[image: Maria Rogal - Positioning Communication Design]

Positioning Communication Design

Maria Rogal contributed her reflections as part of the Icograda Design Education Manifesto 2011 update. Maria pinpoints three issues that are important in design education: increasing cross-cultural and transdisciplinary communication and collaboration; preparing students for change; and teaching qualitative and quantitative research methods to solve problems.

The updated Icograda Design Education Manifesto and supporting essays - including this one - is available for download [PDF - 10.77 MB]. To obtain a printed copy of the book, please contact the .


As an educator and practitioner who involves communication design students in local and international projects with research and applied components, I am particularly engaged with the manifesto's aim to deepen the intellectual foundation of the discipline through research and methods. The manifesto calls attention to collaborative efforts and the implications of what and how we design. This position challenges the common misconception that designers are stylists. Whether in communication or industrial design the term "design is most often understood by the public as an artistic practice that produces dazzling lamps, furniture, and automobile" (Margolin, 2002). This revised manifesto is an important step in solidifying our purpose, role and potential in a fundamental way.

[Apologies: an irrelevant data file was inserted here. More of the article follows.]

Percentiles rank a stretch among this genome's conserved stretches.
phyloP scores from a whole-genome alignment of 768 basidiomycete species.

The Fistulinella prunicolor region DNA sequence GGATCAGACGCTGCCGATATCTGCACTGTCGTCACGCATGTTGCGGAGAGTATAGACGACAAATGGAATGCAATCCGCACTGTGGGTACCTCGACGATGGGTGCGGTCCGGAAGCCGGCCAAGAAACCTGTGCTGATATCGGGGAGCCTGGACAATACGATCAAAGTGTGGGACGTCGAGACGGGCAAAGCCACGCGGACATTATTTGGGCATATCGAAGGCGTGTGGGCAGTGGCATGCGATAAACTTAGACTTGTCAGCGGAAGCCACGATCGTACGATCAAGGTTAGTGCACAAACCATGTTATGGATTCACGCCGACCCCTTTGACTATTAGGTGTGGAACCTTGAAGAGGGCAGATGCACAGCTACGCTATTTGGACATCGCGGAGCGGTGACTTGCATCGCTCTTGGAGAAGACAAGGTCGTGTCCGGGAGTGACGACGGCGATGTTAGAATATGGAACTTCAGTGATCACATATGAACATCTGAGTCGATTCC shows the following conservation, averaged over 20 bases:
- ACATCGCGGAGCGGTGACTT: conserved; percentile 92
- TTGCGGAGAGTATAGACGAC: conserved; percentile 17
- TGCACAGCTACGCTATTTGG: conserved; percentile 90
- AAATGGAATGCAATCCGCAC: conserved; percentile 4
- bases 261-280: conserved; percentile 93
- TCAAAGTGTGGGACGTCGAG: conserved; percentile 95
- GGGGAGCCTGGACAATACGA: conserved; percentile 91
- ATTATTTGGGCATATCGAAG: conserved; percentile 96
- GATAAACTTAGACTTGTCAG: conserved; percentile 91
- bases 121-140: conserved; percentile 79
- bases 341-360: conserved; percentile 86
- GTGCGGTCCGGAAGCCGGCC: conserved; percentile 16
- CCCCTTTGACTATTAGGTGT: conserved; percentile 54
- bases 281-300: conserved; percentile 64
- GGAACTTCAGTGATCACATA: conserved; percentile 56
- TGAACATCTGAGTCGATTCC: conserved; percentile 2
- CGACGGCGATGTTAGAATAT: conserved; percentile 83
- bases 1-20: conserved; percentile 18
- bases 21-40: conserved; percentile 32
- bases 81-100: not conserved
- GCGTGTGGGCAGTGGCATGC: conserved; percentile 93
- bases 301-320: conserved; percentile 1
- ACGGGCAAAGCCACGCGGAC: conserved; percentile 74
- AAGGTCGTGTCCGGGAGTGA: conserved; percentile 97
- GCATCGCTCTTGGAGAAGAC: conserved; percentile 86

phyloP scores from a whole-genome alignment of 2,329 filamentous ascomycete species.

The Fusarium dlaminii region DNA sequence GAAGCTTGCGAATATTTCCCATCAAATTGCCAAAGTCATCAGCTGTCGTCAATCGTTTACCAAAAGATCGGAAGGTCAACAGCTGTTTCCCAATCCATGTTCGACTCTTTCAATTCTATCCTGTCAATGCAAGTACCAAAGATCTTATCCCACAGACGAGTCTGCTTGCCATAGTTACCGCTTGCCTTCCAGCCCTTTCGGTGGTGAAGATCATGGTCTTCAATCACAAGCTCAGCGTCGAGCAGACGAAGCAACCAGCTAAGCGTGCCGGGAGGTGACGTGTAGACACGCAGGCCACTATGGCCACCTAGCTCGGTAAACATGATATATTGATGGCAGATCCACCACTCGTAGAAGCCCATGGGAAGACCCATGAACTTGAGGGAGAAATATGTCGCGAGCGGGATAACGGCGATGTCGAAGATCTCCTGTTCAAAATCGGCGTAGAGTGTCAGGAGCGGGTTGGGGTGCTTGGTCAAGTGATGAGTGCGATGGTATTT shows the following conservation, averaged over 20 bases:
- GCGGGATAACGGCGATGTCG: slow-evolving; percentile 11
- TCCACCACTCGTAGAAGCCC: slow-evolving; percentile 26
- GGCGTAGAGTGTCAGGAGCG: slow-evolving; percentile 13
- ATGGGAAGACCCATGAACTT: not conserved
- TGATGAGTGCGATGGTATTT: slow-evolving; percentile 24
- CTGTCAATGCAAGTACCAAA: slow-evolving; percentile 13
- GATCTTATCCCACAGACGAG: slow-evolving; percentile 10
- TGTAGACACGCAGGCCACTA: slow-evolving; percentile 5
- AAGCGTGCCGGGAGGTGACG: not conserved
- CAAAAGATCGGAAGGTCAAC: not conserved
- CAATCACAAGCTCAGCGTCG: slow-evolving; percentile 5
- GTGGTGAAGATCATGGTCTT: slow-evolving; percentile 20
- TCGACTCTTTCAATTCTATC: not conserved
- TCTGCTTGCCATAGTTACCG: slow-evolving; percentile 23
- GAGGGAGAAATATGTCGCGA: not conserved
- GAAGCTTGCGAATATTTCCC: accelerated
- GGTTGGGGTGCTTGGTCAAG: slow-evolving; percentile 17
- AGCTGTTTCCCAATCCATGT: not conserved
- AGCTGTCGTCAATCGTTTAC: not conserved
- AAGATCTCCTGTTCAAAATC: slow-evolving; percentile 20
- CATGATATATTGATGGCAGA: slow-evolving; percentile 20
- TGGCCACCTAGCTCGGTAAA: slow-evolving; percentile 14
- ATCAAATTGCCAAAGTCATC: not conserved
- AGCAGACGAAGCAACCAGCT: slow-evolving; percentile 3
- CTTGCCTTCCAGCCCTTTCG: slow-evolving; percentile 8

In this essay, I focus on three issues that are an integral part of my teaching and research practice. These key issues have long been underrepresented in design education and practice, and are increasingly important in a design education that is pluralistic, ethical and sustainable:

  1. Increasing cross-cultural and transdisciplinary communication and collaboration
  2. Preparing students for technological, environmental, cultural, social and economical change